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10 Surprising Facts About Rejection: Research finds that rejection affects intelligence, reason, and more

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https://www.psychologytoday.com/us/experts/guy-winch-phd

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We know that rejection really hurts, but it can also inflict damage to our psychological well-being that goes beyond emotional pain. Here are 10 lesser known facts that describe the effects rejection has on our emotions, thinking, and behavior.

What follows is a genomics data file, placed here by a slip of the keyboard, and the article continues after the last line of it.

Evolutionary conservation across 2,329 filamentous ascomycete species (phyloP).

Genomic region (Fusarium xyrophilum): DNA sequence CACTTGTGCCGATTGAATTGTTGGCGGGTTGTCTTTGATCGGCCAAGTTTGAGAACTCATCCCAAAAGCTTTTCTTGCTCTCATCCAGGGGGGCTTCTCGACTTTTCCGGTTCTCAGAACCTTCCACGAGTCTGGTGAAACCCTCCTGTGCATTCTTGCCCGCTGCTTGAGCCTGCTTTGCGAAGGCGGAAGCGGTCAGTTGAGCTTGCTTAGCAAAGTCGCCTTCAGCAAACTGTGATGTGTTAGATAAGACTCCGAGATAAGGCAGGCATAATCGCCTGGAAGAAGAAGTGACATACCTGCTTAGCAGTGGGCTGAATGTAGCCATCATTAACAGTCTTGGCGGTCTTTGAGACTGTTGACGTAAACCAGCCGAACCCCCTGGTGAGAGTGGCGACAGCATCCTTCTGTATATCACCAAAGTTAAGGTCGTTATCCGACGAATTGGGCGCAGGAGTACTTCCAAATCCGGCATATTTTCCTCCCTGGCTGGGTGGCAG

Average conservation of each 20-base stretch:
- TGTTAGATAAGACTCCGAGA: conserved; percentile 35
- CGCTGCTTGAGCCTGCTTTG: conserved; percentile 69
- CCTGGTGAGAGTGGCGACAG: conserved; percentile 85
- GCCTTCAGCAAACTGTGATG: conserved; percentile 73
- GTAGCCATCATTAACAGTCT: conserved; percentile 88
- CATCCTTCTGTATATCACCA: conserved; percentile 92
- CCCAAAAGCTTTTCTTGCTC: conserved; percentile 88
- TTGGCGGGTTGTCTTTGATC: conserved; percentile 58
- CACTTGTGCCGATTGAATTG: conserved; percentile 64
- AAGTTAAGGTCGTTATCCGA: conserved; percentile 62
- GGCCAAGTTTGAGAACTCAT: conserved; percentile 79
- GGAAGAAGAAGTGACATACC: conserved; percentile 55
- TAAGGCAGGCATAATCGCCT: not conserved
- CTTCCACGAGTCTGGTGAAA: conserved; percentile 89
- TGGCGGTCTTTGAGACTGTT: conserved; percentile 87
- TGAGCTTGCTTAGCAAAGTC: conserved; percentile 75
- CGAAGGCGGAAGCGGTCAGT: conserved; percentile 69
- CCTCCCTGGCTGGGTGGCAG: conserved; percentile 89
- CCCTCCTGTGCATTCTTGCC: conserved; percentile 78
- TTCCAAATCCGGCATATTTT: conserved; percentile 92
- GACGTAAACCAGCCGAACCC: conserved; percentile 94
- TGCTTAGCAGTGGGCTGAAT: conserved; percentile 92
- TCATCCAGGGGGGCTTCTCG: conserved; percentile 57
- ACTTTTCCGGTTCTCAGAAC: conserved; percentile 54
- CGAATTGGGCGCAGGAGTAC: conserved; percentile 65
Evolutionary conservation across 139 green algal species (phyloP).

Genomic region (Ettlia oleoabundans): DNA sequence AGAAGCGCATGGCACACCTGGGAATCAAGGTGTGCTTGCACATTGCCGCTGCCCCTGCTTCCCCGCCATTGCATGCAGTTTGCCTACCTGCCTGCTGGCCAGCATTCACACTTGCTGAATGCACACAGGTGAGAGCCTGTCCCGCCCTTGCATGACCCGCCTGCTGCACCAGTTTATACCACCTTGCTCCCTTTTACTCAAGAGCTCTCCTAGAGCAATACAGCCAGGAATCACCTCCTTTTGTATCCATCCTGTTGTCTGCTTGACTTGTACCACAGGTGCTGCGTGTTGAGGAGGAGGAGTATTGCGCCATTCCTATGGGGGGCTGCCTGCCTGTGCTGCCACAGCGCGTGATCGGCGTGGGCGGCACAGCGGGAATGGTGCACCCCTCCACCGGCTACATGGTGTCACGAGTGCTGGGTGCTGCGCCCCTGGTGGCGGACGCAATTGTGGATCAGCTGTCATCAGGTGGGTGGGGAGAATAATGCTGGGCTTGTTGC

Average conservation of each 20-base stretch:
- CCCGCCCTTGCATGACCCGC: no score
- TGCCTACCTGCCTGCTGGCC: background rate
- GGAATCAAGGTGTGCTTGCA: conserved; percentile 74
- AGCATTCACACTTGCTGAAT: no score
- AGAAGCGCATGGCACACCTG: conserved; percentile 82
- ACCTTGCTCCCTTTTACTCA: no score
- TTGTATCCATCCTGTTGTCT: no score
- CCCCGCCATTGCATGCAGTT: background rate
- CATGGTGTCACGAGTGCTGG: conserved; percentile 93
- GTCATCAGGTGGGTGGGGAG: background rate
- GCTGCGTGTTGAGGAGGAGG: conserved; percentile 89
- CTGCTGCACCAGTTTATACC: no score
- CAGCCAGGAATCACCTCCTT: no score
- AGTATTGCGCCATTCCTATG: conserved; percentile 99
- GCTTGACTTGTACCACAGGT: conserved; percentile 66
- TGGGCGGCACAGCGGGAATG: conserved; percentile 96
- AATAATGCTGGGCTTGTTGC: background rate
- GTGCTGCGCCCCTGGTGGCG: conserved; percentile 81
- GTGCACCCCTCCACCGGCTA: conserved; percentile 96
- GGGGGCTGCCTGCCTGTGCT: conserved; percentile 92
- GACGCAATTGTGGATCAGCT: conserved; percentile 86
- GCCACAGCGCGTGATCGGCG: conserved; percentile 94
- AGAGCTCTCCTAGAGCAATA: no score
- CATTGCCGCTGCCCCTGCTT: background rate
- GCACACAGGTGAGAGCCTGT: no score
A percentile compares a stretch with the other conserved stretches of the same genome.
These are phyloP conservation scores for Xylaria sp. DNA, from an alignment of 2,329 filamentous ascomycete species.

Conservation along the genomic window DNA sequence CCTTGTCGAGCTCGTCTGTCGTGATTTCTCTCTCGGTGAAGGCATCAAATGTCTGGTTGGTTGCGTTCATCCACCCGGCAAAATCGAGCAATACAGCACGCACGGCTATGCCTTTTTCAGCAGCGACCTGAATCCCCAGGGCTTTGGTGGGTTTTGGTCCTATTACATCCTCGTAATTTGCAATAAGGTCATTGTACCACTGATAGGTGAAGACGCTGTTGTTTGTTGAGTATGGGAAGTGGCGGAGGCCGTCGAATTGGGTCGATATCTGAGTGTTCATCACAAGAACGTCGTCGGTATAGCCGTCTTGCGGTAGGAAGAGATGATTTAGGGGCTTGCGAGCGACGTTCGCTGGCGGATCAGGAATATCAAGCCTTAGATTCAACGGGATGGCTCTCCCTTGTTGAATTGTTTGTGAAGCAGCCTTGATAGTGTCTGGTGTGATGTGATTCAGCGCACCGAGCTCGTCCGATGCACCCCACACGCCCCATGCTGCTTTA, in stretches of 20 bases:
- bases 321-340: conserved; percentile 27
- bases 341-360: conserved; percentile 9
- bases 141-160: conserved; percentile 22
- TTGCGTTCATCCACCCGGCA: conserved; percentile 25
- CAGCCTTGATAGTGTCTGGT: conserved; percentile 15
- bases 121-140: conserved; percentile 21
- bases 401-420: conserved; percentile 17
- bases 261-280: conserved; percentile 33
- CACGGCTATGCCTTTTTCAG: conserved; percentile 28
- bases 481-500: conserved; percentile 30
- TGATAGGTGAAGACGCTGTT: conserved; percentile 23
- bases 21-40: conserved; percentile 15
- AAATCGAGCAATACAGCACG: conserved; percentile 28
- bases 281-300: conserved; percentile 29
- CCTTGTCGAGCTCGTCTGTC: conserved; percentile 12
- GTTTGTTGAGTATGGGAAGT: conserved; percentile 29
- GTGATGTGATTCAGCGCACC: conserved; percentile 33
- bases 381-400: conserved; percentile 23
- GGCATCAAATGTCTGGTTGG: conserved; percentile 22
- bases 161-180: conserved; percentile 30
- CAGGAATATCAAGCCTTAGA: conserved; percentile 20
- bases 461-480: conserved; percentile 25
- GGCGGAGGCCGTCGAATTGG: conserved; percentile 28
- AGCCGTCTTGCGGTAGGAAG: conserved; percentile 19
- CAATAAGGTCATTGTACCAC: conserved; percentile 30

Let’s begin by examining why rejection hurts as much as it does:

1. Rejection piggybacks on physical pain pathways in the brain. fMRI studies show that the same areas of the brain become activated when we experience rejection as when we experience physical pain. This is why rejection hurts so much (neurologically speaking). In fact our brains respond so similarly to rejection and physical pain that…

2. Tylenol reduces the emotional pain rejection elicits. In a study testing the hypothesis that rejection mimics physical pain, researchers gave some participants acetaminophen (Tylenol) before asking them to recall a painful rejection experience. The people who received Tylenol reported significantly less emotional pain than subjects who took a sugar pill. Psychologists assume that the reason for the strong link between rejection and physical pain is that…